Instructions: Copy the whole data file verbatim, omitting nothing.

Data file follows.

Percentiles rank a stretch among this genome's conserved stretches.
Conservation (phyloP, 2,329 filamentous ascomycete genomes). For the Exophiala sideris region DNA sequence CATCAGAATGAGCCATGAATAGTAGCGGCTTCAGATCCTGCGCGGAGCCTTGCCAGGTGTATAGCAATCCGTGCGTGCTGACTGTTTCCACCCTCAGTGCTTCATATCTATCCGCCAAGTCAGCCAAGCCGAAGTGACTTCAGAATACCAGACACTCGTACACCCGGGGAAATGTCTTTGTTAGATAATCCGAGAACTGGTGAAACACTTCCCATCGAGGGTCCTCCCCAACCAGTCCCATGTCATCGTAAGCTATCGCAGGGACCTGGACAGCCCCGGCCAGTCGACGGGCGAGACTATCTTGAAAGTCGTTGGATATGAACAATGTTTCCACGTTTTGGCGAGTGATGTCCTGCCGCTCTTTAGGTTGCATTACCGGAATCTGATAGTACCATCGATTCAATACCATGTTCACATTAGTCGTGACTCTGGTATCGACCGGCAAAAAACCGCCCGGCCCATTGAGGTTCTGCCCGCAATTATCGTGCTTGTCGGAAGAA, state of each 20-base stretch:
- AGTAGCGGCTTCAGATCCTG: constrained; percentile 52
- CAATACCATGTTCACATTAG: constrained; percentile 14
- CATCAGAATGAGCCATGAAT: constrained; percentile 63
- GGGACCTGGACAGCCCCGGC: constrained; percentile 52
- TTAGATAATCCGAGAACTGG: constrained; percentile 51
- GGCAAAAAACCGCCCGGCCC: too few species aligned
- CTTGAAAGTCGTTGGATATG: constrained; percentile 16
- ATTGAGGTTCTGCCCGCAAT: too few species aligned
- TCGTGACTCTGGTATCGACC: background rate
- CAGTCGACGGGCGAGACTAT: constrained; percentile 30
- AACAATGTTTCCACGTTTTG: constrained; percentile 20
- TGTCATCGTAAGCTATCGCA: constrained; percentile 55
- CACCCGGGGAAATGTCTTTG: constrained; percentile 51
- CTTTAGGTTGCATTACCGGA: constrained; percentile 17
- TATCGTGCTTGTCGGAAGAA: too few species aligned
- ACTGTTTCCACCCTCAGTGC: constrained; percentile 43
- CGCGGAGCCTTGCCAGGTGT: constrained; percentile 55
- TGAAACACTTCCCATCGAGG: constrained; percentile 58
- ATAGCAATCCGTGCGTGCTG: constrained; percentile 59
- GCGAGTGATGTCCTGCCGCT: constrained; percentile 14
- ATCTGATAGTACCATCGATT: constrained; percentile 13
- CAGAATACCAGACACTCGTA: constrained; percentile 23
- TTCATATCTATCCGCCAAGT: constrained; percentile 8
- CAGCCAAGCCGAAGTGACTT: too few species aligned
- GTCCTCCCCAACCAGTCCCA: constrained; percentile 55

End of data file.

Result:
Percentiles rank a stretch among this genome's conserved stretches.
Conservation (phyloP, 2,329 filamentous ascomycete genomes). For the Exophiala sideris region DNA sequence CATCAGAATGAGCCATGAATAGTAGCGGCTTCAGATCCTGCGCGGAGCCTTGCCAGGTGTATAGCAATCCGTGCGTGCTGACTGTTTCCACCCTCAGTGCTTCATATCTATCCGCCAAGTCAGCCAAGCCGAAGTGACTTCAGAATACCAGACACTCGTACACCCGGGGAAATGTCTTTGTTAGATAATCCGAGAACTGGTGAAACACTTCCCATCGAGGGTCCTCCCCAACCAGTCCCATGTCATCGTAAGCTATCGCAGGGACCTGGACAGCCCCGGCCAGTCGACGGGCGAGACTATCTTGAAAGTCGTTGGATATGAACAATGTTTCCACGTTTTGGCGAGTGATGTCCTGCCGCTCTTTAGGTTGCATTACCGGAATCTGATAGTACCATCGATTCAATACCATGTTCACATTAGTCGTGACTCTGGTATCGACCGGCAAAAAACCGCCCGGCCCATTGAGGTTCTGCCCGCAATTATCGTGCTTGTCGGAAGAA, state of each 20-base stretch:
- AGTAGCGGCTTCAGATCCTG: constrained; percentile 52
- CAATACCATGTTCACATTAG: constrained; percentile 14
- CATCAGAATGAGCCATGAAT: constrained; percentile 63
- GGGACCTGGACAGCCCCGGC: constrained; percentile 52
- TTAGATAATCCGAGAACTGG: constrained; percentile 51
- GGCAAAAAACCGCCCGGCCC: too few species aligned
- CTTGAAAGTCGTTGGATATG: constrained; percentile 16
- ATTGAGGTTCTGCCCGCAAT: too few species aligned
- TCGTGACTCTGGTATCGACC: background rate
- CAGTCGACGGGCGAGACTAT: constrained; percentile 30
- AACAATGTTTCCACGTTTTG: constrained; percentile 20
- TGTCATCGTAAGCTATCGCA: constrained; percentile 55
- CACCCGGGGAAATGTCTTTG: constrained; percentile 51
- CTTTAGGTTGCATTACCGGA: constrained; percentile 17
- TATCGTGCTTGTCGGAAGAA: too few species aligned
- ACTGTTTCCACCCTCAGTGC: constrained; percentile 43
- CGCGGAGCCTTGCCAGGTGT: constrained; percentile 55
- TGAAACACTTCCCATCGAGG: constrained; percentile 58
- ATAGCAATCCGTGCGTGCTG: constrained; percentile 59
- GCGAGTGATGTCCTGCCGCT: constrained; percentile 14
- ATCTGATAGTACCATCGATT: constrained; percentile 13
- CAGAATACCAGACACTCGTA: constrained; percentile 23
- TTCATATCTATCCGCCAAGT: constrained; percentile 8
- CAGCCAAGCCGAAGTGACTT: too few species aligned
- GTCCTCCCCAACCAGTCCCA: constrained; percentile 55